Celebrating Seniors - Guam Micronesian Kingfisher
Once widespread on their home island, Guam Micronesian kingfishers are now extinct in the wild. The introduction of the brown tree snake decimated this colorful bird, leaving zoos as a last refuge for recovery.
A scientific breeding program organized by the Guam Micronesian Kingfisher Species Survival Plan® has helped bolster the population’s numbers. The resident pair at the McCormick Bird House have done their part to spur recovery, producing 47 chicks between them.
That lineage doesn’t end at the first generation. The birds’ offspring have bred as well, producing 52 chicks of their own. From those grandkids, five more chicks have burst out of the shell. It’s a sizable legacy for two birds that aren’t even elderly—although that flock of grandkids certainly qualifies them for elder statesmen status.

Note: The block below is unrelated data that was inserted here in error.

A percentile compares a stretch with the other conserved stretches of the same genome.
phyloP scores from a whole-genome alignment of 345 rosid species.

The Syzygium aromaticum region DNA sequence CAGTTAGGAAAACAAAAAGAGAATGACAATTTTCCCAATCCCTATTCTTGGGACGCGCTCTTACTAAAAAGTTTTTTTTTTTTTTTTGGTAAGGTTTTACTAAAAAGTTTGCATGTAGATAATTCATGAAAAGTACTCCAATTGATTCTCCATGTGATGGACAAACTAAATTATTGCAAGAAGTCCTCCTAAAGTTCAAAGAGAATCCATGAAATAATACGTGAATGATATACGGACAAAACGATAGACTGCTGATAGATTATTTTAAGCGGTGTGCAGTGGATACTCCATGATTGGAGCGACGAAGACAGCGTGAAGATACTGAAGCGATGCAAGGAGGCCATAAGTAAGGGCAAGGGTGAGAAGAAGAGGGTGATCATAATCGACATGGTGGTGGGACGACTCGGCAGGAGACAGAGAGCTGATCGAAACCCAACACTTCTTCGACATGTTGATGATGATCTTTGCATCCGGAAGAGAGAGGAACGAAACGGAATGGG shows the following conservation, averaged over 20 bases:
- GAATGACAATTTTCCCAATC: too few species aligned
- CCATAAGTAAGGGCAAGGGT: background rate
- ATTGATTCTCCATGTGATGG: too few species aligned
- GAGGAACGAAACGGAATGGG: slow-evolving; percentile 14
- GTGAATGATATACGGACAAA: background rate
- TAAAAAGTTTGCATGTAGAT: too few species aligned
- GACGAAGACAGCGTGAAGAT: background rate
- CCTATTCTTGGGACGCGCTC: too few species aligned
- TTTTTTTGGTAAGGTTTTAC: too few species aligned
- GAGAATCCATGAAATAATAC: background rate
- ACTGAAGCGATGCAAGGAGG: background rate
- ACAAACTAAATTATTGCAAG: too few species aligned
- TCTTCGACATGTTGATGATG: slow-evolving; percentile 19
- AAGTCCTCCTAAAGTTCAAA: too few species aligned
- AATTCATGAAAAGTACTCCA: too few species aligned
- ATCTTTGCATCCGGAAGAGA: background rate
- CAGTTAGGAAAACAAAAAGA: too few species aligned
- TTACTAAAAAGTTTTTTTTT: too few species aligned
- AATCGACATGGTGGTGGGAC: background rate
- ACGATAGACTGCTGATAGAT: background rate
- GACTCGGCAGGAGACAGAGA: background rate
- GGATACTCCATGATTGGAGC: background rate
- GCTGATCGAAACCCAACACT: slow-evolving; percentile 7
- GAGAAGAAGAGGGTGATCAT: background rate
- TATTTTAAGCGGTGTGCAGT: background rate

“They’re well into middle age, but I wouldn’t classify them as geriatric,” says Hope B. McCormick Curator of Birds Colleen Lynch. “They are both in excellent health.”
The birds’ impressive number of offspring stems from the Guam Micronesian kingfisher’s ability to produce two chicks per clutch, three to four times a year. While both Lincoln Park Zoo birds have produced sprawling family trees with past partners, they haven’t had any chicks together since being introduced here last year.
Still, keepers provide them with a “packed” nest log every spring so the pair can take turns using hard beaks to drill a nesting hole. When the birds aren’t busy prepping for breeding season, they spend a lot of time sitting still and keeping a watchful eye on their exhibit. “It’s typical behavior for an ambush predator,” says Lynch. Behavior that—if offspring are any indication—will carry on for generations to come.
by James Seidler
In honor of Grandparents Day, Sundays in September were dedicated to special chats highlighting the exceptional care provided to the zoo’s elder statesmen.